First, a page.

The GSQL™ software program is the TigerGraph comprehensive environment for designing graph schemas, loading and managing data to build a graph, and querying the graph to perform data analysis. In short, TigerGraph users do most of their work via the GSQL program. This document presents the syntax and features of the GSQL language.
This document is a reference manual, not a tutorial. The user should read the GET STARTED Tutorial prior to using this document. There are also User Guides or Tutorials for particular aspects of the GSQL environment. This document is best used when the reader already has some basic familiarity with running GSQL and then wants a more detailed understanding of a particular topic.
The GSQL Language Reference is divided into two major parts:
Part 1 describes system basics, defining a graph schema, and loading data.
Part 2 describes querying.
Each of the two parts also has appendices, with the formal grammar, reference data models for examples, lists of reserved words, and more.
A handy GSQL Reference Card lists the syntax for the most commonly used GSQL commands for graph definition and data loading.
In the documentation, code examples are either template code (formally describing the syntax of part of the language) or actual code examples. Actual code examples show code that can be run exactly as shown, e.g., copy-and-paste. Template code, on the other hand, cannot be run exactly as shown because it uses placeholder names and additional symbols to explain the syntax. It should be clear from context whether an example is template code or actual code.
This guide uses conventional notation for software documentation. In particular, note the following:
For more convenient display, long statements in this guide may sometimes be displayed on multiple lines. This is for display purposes only; the actual code must be entered as a single line (unless the multi-line mode is used). When necessary, the examples may show a shell prompt before the start of a statement, to clearly mark where each statement begins. Example: A SELECT query is grammatically a single statement, so GSQL requires that it be entered as a single line.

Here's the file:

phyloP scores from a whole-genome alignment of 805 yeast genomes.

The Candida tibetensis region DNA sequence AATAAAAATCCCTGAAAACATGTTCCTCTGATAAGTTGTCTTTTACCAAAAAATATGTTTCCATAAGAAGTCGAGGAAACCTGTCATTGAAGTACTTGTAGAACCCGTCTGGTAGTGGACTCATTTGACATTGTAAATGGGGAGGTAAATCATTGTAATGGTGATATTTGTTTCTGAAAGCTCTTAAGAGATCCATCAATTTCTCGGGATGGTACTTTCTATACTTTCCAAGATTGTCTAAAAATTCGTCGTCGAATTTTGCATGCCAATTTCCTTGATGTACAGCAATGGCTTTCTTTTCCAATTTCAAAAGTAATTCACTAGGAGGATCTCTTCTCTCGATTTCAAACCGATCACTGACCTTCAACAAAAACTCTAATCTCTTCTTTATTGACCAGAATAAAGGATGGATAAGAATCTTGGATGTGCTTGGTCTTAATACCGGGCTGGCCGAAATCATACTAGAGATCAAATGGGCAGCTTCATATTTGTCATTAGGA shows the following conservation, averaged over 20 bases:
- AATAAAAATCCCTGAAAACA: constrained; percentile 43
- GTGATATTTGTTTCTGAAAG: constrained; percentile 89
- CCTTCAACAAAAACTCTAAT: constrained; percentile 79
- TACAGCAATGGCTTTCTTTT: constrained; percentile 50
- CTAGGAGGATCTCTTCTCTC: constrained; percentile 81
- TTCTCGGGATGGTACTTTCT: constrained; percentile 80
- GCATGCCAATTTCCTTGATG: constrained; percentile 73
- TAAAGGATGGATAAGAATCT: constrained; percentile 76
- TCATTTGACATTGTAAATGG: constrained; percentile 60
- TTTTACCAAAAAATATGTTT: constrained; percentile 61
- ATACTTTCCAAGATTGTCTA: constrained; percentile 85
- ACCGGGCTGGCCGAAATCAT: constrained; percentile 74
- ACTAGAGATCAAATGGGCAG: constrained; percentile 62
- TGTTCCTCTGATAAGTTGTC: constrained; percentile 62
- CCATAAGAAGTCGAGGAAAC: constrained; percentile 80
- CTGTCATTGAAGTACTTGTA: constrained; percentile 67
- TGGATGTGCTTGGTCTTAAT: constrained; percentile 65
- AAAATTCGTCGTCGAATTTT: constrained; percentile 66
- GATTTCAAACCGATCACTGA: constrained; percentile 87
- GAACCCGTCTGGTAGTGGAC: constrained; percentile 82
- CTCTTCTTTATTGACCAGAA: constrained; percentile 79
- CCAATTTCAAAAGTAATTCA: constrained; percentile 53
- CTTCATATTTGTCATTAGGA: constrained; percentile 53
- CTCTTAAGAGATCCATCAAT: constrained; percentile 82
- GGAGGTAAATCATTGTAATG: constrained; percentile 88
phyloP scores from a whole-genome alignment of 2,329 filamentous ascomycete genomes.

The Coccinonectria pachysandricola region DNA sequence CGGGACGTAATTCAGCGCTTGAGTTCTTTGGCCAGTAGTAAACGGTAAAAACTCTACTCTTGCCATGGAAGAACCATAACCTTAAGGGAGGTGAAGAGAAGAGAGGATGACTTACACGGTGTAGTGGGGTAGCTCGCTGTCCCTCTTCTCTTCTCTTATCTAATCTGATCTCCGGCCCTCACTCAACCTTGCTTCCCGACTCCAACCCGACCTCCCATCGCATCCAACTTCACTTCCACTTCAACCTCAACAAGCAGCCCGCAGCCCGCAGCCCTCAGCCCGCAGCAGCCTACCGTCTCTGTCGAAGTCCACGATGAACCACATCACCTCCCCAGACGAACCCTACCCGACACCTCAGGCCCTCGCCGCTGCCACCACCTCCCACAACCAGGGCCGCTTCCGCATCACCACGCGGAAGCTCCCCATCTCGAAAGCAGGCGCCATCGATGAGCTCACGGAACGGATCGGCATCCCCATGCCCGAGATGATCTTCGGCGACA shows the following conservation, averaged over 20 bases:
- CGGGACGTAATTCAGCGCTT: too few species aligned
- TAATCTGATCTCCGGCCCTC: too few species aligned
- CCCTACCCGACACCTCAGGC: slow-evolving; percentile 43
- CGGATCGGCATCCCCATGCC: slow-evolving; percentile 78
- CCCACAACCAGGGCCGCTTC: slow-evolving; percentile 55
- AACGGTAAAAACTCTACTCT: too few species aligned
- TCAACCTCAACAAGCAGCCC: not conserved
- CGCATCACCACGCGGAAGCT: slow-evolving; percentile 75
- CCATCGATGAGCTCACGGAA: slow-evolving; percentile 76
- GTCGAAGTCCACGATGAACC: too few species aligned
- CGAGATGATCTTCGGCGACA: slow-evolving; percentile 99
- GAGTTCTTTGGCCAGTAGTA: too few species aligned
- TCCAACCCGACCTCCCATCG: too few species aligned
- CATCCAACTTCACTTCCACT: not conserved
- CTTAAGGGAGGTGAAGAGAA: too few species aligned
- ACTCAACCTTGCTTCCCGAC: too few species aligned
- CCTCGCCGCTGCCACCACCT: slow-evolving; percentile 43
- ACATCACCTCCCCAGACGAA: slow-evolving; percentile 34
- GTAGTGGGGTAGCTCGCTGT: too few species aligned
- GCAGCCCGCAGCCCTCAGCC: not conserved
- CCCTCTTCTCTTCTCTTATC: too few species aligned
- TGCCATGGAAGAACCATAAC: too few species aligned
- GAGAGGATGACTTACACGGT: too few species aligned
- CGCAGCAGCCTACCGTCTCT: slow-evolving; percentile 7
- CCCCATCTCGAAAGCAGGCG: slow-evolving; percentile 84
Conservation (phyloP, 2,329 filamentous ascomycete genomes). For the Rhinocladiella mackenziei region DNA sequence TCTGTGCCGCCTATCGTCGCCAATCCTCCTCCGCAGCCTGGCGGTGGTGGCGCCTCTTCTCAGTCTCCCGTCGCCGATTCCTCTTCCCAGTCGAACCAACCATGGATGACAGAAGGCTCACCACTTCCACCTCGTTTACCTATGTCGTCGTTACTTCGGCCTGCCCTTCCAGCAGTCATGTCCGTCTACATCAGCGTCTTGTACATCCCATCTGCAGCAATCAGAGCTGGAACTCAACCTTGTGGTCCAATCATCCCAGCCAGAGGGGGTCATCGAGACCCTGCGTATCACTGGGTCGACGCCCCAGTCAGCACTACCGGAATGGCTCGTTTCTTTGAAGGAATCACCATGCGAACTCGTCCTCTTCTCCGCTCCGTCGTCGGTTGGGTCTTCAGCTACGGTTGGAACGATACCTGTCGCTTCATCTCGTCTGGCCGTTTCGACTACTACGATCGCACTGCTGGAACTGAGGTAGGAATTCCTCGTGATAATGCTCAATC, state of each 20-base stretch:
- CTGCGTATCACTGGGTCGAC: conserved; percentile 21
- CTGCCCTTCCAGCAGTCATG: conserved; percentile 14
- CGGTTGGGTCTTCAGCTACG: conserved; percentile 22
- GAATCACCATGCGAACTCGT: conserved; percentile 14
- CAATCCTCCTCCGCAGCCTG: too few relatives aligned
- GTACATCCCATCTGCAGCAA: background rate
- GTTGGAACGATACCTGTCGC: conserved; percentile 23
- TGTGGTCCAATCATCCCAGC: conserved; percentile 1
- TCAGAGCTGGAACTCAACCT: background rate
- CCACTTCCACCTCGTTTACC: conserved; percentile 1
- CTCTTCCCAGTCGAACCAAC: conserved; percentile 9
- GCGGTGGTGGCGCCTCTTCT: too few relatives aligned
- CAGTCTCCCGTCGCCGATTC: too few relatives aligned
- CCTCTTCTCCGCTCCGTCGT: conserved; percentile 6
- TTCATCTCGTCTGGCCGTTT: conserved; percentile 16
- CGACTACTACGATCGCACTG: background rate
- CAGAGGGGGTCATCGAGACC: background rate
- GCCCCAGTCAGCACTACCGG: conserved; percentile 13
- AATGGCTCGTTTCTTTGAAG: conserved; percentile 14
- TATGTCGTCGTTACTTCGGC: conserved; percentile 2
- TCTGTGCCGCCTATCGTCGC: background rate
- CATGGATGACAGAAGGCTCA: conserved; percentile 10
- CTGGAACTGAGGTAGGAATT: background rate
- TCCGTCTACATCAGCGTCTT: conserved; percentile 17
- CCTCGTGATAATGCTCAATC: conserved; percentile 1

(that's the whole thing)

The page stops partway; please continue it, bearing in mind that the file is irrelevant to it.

However, the statement is easier to read and to understand when displayed one clause per line:
Repeated zero or more times In template code, it is sometimes desirable to show that a term is repeated an arbitrary number of times. For example, a vertex definition contains zero or more user-defined attributes. A loading job contains one or more LOAD statements. In formal template code, if an asterisk (Kleene star) immediately follows option brackets, then the bracketed term can be repeated zero or more times. For example:
means that the VALUES list contains at least one attribute expression. It may be followed by any number of additional attribute expressions. Each additional attribute expression must be preceded by a comma.
Optional content Square brackets are used to enclose a portion that is optional. Options can be nested. Square brackets themselves are rarely used as part of the GSQL language itself. Example: In the RUN JOB statement, the -n flag is optional. If used, -n is to be followed by a value.
Sometimes, options are nested, which means that an inner option can only be used if the outer option is used:
means that first_line_num may be specified if and only if last_line_num is specified first. These options provide three possible forms for this statement:
Quotation Marks When quotation marks are shown, they are to be typed as shown (unless stated otherwise). A placeholder for a string value will not have quotation marks in the template code, but if a template is converted to actual code, quotation marks should be used around string values.
The vertical bar | is used to separate the choices, when the syntax requires that the user choose one out of a set of values. Example: Either the keyword
EDGE is to be used. Also, note the inclusion of quotation marks.
Possible actual values:
The user-defined identifiers are edge_type_ name , vertex_type_name1, vertex_type_name2, attribute_name and default_value . As explained in the Create Vertex section, type is one of the attribute data types.
Placeholder identifiers and values In template code, any token that is not a keyword, a literal value, or punctuation is a placeholder identifier or a placeholder value. Example:
Most of the examples in this document take place within the GSQL shell. When clarity is needed, the GSQL shell prompt is represented by a greater-than arrow:
When a command is to be issued from the operating system, outside of the GSQL shell, the prompt is the following:
Keywords In the GSQL language, keywords are not case sensitive, but user-defined identifiers are case sensitive. In code examples, keywords are in ALL CAPS to make clear the distinction between keywords and user-defined identifiers.